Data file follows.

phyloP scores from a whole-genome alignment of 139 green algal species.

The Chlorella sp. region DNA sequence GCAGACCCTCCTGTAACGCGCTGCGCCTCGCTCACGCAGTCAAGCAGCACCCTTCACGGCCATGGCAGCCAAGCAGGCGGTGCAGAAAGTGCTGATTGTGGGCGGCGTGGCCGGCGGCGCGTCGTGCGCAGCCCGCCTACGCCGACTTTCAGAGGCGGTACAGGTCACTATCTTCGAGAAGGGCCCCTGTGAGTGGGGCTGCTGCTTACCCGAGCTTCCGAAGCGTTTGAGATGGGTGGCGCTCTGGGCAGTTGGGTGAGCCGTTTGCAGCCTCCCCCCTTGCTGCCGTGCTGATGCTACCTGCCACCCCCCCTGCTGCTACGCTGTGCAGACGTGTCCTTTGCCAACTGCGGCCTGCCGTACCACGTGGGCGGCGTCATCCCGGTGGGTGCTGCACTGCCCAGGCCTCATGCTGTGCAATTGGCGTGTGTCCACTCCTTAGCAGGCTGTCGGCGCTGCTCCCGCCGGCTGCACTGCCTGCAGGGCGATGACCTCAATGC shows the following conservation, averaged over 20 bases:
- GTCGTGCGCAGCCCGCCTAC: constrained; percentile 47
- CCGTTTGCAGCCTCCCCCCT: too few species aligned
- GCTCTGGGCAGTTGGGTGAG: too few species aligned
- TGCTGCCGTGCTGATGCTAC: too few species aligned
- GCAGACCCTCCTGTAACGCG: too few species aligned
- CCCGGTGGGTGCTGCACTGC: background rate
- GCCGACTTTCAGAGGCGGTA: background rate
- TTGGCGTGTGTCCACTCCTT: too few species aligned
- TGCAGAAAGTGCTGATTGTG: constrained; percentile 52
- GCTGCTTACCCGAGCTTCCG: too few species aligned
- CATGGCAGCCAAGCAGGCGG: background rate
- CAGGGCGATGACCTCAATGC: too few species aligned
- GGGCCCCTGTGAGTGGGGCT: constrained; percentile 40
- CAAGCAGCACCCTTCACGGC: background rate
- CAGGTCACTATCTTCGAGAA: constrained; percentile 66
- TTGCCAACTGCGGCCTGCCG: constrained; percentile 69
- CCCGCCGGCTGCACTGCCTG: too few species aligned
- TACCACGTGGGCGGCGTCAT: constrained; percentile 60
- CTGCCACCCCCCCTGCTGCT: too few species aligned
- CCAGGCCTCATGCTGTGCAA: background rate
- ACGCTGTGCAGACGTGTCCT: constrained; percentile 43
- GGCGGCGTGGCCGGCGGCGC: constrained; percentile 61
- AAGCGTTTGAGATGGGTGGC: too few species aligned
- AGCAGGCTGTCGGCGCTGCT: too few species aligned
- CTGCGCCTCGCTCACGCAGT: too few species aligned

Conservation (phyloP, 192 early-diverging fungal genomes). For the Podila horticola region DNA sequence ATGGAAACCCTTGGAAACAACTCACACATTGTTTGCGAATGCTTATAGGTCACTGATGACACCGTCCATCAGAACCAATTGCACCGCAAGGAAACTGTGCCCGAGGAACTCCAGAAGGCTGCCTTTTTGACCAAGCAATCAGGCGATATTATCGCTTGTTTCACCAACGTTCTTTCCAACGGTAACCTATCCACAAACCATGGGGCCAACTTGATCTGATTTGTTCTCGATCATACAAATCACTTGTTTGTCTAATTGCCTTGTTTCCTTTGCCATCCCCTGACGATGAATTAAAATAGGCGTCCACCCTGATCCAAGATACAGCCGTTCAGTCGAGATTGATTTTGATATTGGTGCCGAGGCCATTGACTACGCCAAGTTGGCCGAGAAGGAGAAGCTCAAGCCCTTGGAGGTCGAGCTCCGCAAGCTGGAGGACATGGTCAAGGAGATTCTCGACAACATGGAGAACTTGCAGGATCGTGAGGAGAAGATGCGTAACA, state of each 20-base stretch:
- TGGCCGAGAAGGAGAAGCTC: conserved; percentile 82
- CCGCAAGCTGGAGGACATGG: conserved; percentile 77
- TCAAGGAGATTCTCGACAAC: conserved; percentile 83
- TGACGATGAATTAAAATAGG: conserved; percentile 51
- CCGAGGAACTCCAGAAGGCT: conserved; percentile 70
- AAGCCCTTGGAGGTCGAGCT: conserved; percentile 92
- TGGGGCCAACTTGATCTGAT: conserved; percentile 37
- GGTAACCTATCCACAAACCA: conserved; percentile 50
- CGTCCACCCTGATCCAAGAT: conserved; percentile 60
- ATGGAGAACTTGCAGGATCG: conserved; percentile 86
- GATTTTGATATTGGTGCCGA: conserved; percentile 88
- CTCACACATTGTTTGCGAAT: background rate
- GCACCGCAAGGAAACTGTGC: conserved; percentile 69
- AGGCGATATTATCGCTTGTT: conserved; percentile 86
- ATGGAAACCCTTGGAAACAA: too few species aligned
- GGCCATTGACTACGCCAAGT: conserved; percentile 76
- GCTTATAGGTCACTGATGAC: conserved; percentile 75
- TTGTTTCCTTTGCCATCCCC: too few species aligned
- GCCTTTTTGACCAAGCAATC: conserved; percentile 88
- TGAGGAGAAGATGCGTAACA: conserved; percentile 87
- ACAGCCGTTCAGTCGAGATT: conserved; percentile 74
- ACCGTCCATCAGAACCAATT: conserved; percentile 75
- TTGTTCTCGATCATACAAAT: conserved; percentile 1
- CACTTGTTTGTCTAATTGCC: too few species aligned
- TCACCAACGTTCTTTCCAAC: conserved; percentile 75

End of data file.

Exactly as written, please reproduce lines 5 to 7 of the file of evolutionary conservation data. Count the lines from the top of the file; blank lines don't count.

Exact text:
- GCTCTGGGCAGTTGGGTGAG: too few species aligned
- TGCTGCCGTGCTGATGCTAC: too few species aligned
- GCAGACCCTCCTGTAACGCG: too few species aligned